Happy packaging!

Building NuGet and npm using Atlassian Bitbucket Pipelines

Bitbucket Pipelines is a new continuous integration service (still in beta) from Atlassian, built into Bitbucket. Let’s have a look at how we can use Bitbucket pipelines to build, package and publish a .NET Core library to MyGet so we can consume it in our own projects.

How does Bitbucket pipelines work?

To configure a build on Bitbucket, we’ll need a bitbucket_pipelines.yml file which describes the steps to execute as part of the pipeline. Whenever a commit is made to our source repository on Bitbucket, whether git or Mercurial based, a Docker image is started in which our pipeline will be executed.

Here’s a full write-up on how a .NET Core build would work.

How to package and publish a NuGet package to MyGet?

First of all, we’ll need a bitbucket_pipelines.yml file which loads a .NET Core-enabled Docker image. The pipeline itself will have to run package restore, compile the source code, optionally run tests, then package the library and publish it to our MyGet feed.

We have created a sample library at, from which the bitbucket_pipelines.yml file can be copied into your own project. A few environment variables need to be configured for the pipeline (see the header of the bitbucket_pipelines.yml file) to make sure it can publish to our MyGet feed.

Once the pipeline completes, we can look at the build output and find the resulting NuGet package on our MyGet feed. The full build output is available as well.


How to package and publish an npm package to MyGet?

First of all, we’ll need a bitbucket_pipelines.yml file which loads a Docker image which has node and npm installed. The pipeline itself will have to run npm install, optionally run tests, then package the library and publish it to our MyGet feed.

We have created a sample library at, from which the bitbucket_pipelines.yml file can be copied into your own project. The header of this file lists a few environment variables that have to be configured for the Bitbucket pipeline. When run completes, we can consult the build output:

Publishing npm from BitBucket

Happy packaging!

MyGet's NuGet and NPM news from the community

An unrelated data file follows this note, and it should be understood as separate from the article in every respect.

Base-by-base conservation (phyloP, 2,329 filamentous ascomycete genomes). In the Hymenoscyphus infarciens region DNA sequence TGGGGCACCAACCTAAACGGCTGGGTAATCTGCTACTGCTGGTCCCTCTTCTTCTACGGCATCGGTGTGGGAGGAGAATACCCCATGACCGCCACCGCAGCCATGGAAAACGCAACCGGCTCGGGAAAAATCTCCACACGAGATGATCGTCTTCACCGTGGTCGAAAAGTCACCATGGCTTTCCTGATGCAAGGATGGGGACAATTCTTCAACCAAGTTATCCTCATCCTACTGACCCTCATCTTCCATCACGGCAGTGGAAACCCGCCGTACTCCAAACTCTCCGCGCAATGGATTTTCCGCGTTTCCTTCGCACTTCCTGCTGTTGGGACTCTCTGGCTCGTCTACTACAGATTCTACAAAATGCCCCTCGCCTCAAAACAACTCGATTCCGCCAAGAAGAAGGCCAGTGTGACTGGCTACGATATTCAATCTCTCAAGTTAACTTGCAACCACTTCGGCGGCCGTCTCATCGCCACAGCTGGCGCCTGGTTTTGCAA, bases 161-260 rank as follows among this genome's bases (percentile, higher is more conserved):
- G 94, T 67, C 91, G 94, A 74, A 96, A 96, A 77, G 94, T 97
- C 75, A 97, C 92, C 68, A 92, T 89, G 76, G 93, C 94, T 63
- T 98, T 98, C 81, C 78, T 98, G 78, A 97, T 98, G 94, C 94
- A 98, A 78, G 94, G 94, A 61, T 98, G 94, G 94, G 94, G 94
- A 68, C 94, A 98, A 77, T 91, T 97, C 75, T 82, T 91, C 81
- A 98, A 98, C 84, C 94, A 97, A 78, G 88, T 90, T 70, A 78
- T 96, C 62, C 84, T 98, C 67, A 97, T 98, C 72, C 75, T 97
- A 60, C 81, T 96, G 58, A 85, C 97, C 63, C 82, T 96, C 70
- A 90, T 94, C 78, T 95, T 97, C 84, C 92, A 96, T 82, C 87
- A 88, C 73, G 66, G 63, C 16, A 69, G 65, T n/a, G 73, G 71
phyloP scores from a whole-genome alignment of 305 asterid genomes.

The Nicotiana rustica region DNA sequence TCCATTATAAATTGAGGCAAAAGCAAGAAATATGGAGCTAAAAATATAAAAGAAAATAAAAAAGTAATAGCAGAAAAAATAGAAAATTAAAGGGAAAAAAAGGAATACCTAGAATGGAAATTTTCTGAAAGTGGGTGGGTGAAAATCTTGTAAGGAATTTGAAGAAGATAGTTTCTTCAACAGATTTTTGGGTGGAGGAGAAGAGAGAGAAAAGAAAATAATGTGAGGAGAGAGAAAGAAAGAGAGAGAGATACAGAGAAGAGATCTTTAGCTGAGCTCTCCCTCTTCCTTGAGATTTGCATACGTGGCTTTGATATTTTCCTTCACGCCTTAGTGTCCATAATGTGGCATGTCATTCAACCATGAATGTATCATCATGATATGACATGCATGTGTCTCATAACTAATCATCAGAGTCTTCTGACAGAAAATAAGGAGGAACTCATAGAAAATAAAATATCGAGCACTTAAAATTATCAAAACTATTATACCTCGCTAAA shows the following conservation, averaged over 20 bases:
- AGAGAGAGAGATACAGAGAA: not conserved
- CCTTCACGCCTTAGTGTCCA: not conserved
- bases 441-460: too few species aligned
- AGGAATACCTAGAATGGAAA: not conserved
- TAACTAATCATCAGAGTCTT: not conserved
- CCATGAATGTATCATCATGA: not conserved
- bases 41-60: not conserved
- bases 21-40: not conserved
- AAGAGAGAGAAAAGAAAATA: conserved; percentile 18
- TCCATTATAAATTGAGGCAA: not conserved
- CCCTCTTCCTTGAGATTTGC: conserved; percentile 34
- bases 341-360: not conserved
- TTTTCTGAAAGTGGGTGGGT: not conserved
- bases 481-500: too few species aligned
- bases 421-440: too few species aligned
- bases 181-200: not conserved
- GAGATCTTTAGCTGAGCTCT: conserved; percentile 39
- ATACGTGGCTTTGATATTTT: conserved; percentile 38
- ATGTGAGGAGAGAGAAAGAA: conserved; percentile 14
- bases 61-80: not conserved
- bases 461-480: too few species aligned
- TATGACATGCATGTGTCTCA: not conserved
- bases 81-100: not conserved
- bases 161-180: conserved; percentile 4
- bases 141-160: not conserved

Many are returning from summer vacation, others have been enjoying the tranquility of summer holiday. Whichever side you’re on, we at MyGet have been watching the NuGet and NPM community news in the past few weeks. In this post, we bring you some interesting blog posts and articles, curated by our MyGet founders Xavier and Maarten. Follow @MyGetTeam on Twitter for more!

NuGet news

NuGet news, curated by MyGetOn the NuGet blog, the NuGet client 3.5 RC has been announced, with support for new target frameworks and lots of performance improvements. Additionally, the NuGet team started working on better documentation, now available as a preview on

More from the NuGet team: they made some changes to the expiring API keys policy. At MyGet we’ve always made this opt-in, and the gallery will now do the same.

New to NuGet? Rohit Chopra has you covered with his article “NuGet – A Powerful way to share your code”. While focused on NuGet, it’s a nice summary of why you want to use a package manager in your projects. Xiao Ling has a step-by-step post on creating and publishing .NET Core packages.

Building things in Unity? Wondering what NuGet is? Ashley Davis has you covered with his introduction to using Unity and NuGet. The Unity solution templates don’t easily allow working with NuGet, but there are some easy workarounds. A good example is demonstrated, installing JSON.NET into a Unity project.

Have you been consuming NuGet, and just started looking into creating your own NuGet packages to share them with team mates or with the world? Learn about publishing your first .NET Core NuGet package with AppVeyor and MyGet  - Andrew Lock gives a good step-by-step tutorial on what you need in code, and how AppVeyor and MyGet can be used to build and distribute your code.